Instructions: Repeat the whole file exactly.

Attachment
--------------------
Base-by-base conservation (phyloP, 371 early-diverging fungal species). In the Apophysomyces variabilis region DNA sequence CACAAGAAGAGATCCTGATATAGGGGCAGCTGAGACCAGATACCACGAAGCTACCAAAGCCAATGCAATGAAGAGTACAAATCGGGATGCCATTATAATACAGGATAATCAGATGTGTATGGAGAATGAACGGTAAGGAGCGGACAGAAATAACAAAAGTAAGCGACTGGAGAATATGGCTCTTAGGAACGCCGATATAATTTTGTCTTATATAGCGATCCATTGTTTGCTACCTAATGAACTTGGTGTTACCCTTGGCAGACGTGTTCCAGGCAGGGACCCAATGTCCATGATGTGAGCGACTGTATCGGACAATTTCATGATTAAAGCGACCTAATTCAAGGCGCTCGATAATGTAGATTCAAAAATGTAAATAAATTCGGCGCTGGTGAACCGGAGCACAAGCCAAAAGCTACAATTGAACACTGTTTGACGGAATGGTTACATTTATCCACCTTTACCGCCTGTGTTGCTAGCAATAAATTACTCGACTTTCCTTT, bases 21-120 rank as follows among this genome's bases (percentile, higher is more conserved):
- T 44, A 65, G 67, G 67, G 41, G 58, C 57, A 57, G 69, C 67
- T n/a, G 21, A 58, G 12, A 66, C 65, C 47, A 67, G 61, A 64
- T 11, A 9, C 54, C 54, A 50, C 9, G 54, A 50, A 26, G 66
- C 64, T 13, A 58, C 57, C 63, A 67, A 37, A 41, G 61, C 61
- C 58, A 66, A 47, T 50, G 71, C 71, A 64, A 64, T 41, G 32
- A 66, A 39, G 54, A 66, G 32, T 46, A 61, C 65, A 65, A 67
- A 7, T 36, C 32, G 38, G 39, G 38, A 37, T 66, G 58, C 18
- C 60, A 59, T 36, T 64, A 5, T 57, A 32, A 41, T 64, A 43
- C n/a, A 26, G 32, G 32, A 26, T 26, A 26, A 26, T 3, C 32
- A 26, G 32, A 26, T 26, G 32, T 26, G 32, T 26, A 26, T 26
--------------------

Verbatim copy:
Base-by-base conservation (phyloP, 371 early-diverging fungal species). In the Apophysomyces variabilis region DNA sequence CACAAGAAGAGATCCTGATATAGGGGCAGCTGAGACCAGATACCACGAAGCTACCAAAGCCAATGCAATGAAGAGTACAAATCGGGATGCCATTATAATACAGGATAATCAGATGTGTATGGAGAATGAACGGTAAGGAGCGGACAGAAATAACAAAAGTAAGCGACTGGAGAATATGGCTCTTAGGAACGCCGATATAATTTTGTCTTATATAGCGATCCATTGTTTGCTACCTAATGAACTTGGTGTTACCCTTGGCAGACGTGTTCCAGGCAGGGACCCAATGTCCATGATGTGAGCGACTGTATCGGACAATTTCATGATTAAAGCGACCTAATTCAAGGCGCTCGATAATGTAGATTCAAAAATGTAAATAAATTCGGCGCTGGTGAACCGGAGCACAAGCCAAAAGCTACAATTGAACACTGTTTGACGGAATGGTTACATTTATCCACCTTTACCGCCTGTGTTGCTAGCAATAAATTACTCGACTTTCCTTT, bases 21-120 rank as follows among this genome's bases (percentile, higher is more conserved):
- T 44, A 65, G 67, G 67, G 41, G 58, C 57, A 57, G 69, C 67
- T n/a, G 21, A 58, G 12, A 66, C 65, C 47, A 67, G 61, A 64
- T 11, A 9, C 54, C 54, A 50, C 9, G 54, A 50, A 26, G 66
- C 64, T 13, A 58, C 57, C 63, A 67, A 37, A 41, G 61, C 61
- C 58, A 66, A 47, T 50, G 71, C 71, A 64, A 64, T 41, G 32
- A 66, A 39, G 54, A 66, G 32, T 46, A 61, C 65, A 65, A 67
- A 7, T 36, C 32, G 38, G 39, G 38, A 37, T 66, G 58, C 18
- C 60, A 59, T 36, T 64, A 5, T 57, A 32, A 41, T 64, A 43
- C n/a, A 26, G 32, G 32, A 26, T 26, A 26, A 26, T 3, C 32
- A 26, G 32, A 26, T 26, G 32, T 26, G 32, T 26, A 26, T 26